Thursday night Club Congress. Jesus never showed up but Bruce and Judy did. There were about 9 bands playing, inside and out. We sat in the tap room mostly, being waited on by Mia, drinking whiskey sours and talking about the complications of relationships. At least Bruce and I weren't fooling ourselves this time, we knew that we would end up in the dog house. My dog house was parked outside of Judy's place and Bruce slept on her couch even though he got a new studio.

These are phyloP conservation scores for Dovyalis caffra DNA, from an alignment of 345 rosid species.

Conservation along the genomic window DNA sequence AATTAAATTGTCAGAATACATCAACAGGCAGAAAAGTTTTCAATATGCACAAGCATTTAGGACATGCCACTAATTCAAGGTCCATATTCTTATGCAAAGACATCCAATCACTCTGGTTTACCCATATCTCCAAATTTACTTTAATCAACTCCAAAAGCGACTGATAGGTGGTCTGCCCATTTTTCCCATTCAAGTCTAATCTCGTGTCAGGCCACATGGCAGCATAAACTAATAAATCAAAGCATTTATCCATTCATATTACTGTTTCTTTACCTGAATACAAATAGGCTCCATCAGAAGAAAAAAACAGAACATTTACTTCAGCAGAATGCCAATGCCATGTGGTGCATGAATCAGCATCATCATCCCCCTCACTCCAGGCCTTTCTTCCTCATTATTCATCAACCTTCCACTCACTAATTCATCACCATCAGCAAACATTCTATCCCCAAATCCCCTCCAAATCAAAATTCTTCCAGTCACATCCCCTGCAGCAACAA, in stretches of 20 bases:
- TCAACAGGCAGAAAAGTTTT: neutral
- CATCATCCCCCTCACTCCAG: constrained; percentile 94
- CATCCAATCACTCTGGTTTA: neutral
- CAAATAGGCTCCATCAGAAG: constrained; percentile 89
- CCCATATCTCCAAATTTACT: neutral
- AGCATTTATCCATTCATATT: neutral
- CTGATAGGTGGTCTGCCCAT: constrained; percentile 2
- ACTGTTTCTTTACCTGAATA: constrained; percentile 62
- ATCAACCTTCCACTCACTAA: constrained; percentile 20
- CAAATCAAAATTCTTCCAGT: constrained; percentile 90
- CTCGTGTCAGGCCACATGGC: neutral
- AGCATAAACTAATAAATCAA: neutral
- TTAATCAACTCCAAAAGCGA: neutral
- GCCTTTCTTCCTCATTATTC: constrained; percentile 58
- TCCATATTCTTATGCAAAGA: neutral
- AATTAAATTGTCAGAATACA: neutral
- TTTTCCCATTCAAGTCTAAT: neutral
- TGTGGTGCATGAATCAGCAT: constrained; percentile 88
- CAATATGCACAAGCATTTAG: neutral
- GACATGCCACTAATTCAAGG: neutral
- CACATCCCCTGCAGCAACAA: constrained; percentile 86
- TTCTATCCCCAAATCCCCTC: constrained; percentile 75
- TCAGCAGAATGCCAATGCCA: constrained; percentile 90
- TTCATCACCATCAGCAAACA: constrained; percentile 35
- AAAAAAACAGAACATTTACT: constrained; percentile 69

Woke up early to hit Bobo's then we cruised up to the top in hopes of doing the Rupley route on the Fortress, only to hike all the way down there to find it was closed to climbers doing raptor nesting. On the way back to the car and I thought I had the balls to do Rapture of the Steep. Went down to the Sea Gods and to the base of Rapture. My head wasn't there. It would have been on my last day of climbing in J. Tree, cruising all those 5.9's and thinking I needed to push myself. I started out up this bad rock section to get to the crack. Climbing up loose blocks on a #0TCU. I got 3 pieces up and to the point where I would have to start a serious commitment. This fly was bugging the fuck out of me, first trapped between my glasses and my eyes, buzzing around, and then it was trying to get up my nose. I wasn't at a particularly hard section, I just knew my head wasn't there so I downclimbed off, pulling my pieces. All that approach for nothing. On the way down the mountain we stopped at Windy point and Bruce led Stems and Seeds (5.8+) and botched it up pretty bad, but I had a blast following. On the way out we ran into Todd MacGregor and this guy Jared. It's funny how people look at me (the skinhead) when I'm saying hi to them and they don't recognize me, takes them a second. We agreed to meet at Bobo's the next morning. Bruce and I went down and I showered at Judy's and we chilled and watched part of the Puppet Master which was a rip off of Invasion of the Body Snatchers. Went over to Todd Shipman's house for a surprise party for him. Heather and Terri cooked up some delicious pasta and chocolate cake. Lots of red wine. Jeff Segal, Adam, Amy, Todd, Jennifer, some other frat boy types, and the French-Canadian sugar bear mountain bikers. The funniest thing is that my Ca was there, Adam. I still refrained from speaking to him, but was sadly disappointed to find out my ca was a full-on dork. He had this beeper thing that he kept going off in his pocket. I guess he thought it was funny, pretending he didn't know what was going on, but it was really annoying everyone. Also, Todd had this record called the Fishheads which contained these classic hits as "Swallow my Love" (and you will be rewarded richly). It's weird how Heather changed when the bikers showed up. She acts like she doesn't like them and I think it's because of me.